Someone called ‘The Necromancer’ is on the line, and they say it’s really important

sauron-e1348474315182The smartphone moved with him from room to room as a torch in a dark and threatening castle, everything outside its light potentially harmful. And in public places where people otherwise had the chance to connect now they didn’t, they interacted instead with what or whomever else they chose, the opportunity for non-curated moments negated. The same at bars: how men bent into their screens in an almost sexual manner, thumbing the surface with the same blank-faced look as actors in pornographic films with no dialogue. He saw it in the kids, too. How they slipped out when they slipped in. But how much easier it was to parent them, it freed him up to do other things. And you could always threaten to take it away.

The smartphone got put back in his pocket for good measure and he was good about keeping it charged. In the car he took it out so it wouldn’t bend and put it between his legs, anchored by the inside of his thigh for quick access at stop lights and backups, to keep on top of things. He pre-scripted haiku-length notes he could crack off via SMS when stopped at intersections. No delays, every moment realized. He knew it wasn’t right and told himself to look away, but the scenes outside his car window would always be there and weren’t as interesting frankly as the news on his phone. Anything could happen out there, but rarely did.

The phone was like that magical portal in The Lord of the Rings the evil sorcerer Saruman used to communicate with the even more evil sorcerer Sauron, the portal that looked like a birdbath with a queer, greenish light that spun in sickly strands when Sauron came into view and barked orders. The kids looked like that too, the same eerie glow, awaiting commands. There was no resistance or self-consciousness in their absorption, how they held their phones at arm’s length and preened, vanity now made commercial, no longer private, cultural, in fact: the possibility anyone could be anything without much effort and it was all right there, in your hand. Self-made stars, reality TV. He sucked it in like an IV drip, it got faster and sweeter, made him feel illustrious, ebullient, insensate (but how queer and calming the sensation, how detached he seemed when finally, willfully, he put it down and silenced it).

How much like a king he could rule in small bursts by remote control.
How many followers he had, to listen.
They let you say whatever you want, take it right down the throat.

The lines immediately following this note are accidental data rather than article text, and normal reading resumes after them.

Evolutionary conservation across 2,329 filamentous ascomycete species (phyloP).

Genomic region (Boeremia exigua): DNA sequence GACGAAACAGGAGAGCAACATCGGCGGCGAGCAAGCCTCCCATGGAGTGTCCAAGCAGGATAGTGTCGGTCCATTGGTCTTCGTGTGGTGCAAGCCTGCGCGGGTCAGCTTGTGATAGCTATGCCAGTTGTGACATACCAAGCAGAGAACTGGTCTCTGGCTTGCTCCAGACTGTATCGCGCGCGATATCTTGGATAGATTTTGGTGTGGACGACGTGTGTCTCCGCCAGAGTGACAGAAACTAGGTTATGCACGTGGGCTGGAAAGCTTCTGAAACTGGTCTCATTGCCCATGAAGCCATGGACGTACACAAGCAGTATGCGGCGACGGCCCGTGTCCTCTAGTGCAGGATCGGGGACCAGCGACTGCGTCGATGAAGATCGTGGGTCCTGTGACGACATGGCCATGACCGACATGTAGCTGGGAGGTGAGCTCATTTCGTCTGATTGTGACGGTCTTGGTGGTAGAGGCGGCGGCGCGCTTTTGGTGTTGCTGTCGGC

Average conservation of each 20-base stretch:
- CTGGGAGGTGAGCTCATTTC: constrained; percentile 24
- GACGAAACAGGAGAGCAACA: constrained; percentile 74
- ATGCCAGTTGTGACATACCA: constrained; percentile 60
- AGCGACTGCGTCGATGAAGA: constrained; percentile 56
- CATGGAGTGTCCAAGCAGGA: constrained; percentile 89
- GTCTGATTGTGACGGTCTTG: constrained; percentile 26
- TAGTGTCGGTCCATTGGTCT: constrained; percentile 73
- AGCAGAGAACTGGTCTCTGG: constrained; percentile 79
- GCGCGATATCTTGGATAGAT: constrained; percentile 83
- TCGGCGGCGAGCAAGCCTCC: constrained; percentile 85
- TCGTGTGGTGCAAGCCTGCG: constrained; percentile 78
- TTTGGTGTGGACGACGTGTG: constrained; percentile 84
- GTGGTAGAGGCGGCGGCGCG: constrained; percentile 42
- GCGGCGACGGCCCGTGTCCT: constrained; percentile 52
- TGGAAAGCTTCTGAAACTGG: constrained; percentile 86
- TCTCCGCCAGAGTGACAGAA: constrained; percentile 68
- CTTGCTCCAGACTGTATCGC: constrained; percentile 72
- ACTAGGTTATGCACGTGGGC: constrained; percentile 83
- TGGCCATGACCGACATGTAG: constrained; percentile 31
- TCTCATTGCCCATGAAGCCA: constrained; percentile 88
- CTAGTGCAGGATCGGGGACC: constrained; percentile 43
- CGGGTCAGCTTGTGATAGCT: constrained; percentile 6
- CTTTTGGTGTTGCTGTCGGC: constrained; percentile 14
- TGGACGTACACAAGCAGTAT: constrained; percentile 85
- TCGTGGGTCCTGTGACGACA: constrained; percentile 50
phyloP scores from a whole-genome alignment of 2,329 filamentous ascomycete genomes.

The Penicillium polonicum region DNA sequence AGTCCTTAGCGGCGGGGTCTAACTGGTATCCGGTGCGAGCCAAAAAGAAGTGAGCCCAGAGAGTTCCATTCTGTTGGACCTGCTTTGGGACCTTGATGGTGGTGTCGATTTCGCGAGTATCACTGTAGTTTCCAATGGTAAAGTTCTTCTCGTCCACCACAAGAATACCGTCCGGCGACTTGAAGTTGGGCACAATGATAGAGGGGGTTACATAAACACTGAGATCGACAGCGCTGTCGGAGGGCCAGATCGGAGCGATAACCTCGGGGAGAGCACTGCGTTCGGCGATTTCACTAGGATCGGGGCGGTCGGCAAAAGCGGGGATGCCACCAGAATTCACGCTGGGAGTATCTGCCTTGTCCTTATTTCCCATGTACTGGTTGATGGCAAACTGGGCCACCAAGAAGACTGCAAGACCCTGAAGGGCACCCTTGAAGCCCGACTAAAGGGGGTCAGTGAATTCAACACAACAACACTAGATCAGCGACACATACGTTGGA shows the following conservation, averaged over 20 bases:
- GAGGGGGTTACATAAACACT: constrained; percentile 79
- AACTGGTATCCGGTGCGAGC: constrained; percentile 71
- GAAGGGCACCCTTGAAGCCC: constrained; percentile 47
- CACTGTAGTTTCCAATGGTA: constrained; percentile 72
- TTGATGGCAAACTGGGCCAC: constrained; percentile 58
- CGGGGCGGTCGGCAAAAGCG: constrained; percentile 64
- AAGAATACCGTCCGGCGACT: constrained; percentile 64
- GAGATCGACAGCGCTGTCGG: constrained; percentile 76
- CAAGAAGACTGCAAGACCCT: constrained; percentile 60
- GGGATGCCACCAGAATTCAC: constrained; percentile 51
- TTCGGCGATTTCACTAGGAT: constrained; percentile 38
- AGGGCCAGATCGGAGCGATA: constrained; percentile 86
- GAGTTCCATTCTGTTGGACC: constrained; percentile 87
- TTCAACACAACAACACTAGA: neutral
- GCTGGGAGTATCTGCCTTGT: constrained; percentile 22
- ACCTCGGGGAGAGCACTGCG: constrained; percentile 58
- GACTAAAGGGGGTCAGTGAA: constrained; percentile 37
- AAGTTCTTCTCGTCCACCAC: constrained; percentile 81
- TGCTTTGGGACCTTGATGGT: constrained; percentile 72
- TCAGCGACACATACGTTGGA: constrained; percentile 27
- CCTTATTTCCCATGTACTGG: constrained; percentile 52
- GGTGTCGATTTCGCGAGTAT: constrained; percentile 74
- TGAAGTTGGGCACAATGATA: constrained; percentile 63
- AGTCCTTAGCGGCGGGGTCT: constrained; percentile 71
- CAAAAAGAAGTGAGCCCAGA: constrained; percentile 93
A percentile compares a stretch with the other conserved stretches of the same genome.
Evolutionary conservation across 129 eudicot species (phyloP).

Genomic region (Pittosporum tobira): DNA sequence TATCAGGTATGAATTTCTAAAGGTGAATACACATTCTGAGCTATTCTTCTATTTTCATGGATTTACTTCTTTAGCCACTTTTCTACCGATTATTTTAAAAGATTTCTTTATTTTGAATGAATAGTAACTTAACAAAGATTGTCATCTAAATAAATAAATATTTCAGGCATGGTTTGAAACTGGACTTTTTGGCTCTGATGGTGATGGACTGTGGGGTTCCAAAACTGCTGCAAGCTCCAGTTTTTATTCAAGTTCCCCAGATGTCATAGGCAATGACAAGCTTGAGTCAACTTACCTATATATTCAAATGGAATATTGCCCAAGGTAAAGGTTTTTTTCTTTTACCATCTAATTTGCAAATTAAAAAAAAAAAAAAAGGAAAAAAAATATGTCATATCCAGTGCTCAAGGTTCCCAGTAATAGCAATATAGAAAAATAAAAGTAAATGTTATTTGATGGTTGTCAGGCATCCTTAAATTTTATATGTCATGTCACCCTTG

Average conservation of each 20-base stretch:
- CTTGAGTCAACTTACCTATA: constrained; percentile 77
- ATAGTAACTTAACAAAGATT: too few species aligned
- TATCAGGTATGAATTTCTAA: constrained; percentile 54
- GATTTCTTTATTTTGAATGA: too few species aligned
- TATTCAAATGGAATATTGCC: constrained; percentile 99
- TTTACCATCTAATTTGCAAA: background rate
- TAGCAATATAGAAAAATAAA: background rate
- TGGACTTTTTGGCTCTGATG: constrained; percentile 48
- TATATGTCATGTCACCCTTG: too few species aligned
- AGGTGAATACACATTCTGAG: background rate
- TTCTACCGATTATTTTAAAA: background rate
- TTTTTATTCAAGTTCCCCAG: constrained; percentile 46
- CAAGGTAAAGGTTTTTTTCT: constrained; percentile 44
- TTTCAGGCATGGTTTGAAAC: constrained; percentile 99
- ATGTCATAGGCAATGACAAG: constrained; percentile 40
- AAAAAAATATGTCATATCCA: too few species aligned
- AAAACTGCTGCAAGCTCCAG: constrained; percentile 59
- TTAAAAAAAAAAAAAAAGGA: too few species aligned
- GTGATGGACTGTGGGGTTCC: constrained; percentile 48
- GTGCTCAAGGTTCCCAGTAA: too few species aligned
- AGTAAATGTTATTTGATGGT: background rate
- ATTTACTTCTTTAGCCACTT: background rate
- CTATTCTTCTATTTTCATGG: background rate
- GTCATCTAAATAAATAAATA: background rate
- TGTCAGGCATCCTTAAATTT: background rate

It would always be this way, only a matter of time. God favored the successful man. It was their charge now to lead, with cell phones and torches.

Image of Sauron the Necromancer, from One Wiki To Rule Them All.

Categories: musings, technology

Tags: , , , , , , , , , , , ,

22 replies

  1. Well, I don’t have a smart phone, but it’s a good thing as my laptop holds the same, hypnotic fascination, the blog performing that same, fooling trick, conning me into thinking I’m more successful, more popular than I am.
    Cutting and true, Bill


  2. That was a fun read and an apt comparison between the smart phones and the palantir (I think that’s what they were called). I’ve been talking with my students a lot about cell phone addiction (on youtube, check out “simon sinek millennials”… he’s a pretty brilliant guy, so any of his videos are worth a watch).

    Anyway, combining all of those recent thoughts and my own efforts toward reducing screen time (so proud of myself and so embarrassed at the same time) with my dread about an impending war, civil or otherwise, I dreamed last night that I was in a large house with my students. An air raid siren went off, and, even though there had been no mention of it previously in the dream, we all knew what it meant. I can’t describe the absolute frustration and rage that I felt as I screamed at my students to hurry into the basement, but they crawled to get there because they couldn’t stop looking at cell phones and iPads.

    I enjoy that my mind creates it’s own dystopian fiction. As if I didn’t have enough self-made forms of anxiety.

    Happy Monday, Bill. We’re alive.


    • We are alive. And man, we had a snow day here today (on a Monday): magic! No internet, but how good it felt to get it back. Darkness at the break of noon, shadows even the silver spoon, the handmade blade, the child’s balloon.

      Liked by 1 person

  3. Scary, true, metaphorical, real. Poignant. Hits me where it hurts. This one felt more sculpted than some recent others. Interesting to watch you work and play and experiment. Good stuff, all of it.

    Liked by 1 person

  4. Smartphone: the ultimate fidget toy. I use an interesting rock for the same thing.


  5. I have a cell phone, but it’s not very smart. It can only make/receive calls, send/receive texts. No web access, no camera, no flashlight. I wonder/worry whether cell phones have created an expectation of always being available. (Zounds! How did we survive when we couldn’t carry our phones with us constantly. How’d we keep up with everything/one?)

    I really wonder/worry about folks hanging out together, texting one another back and forth, rather than having face-to-face conversation. Be afraid. Be very afraid.

    Liked by 2 people

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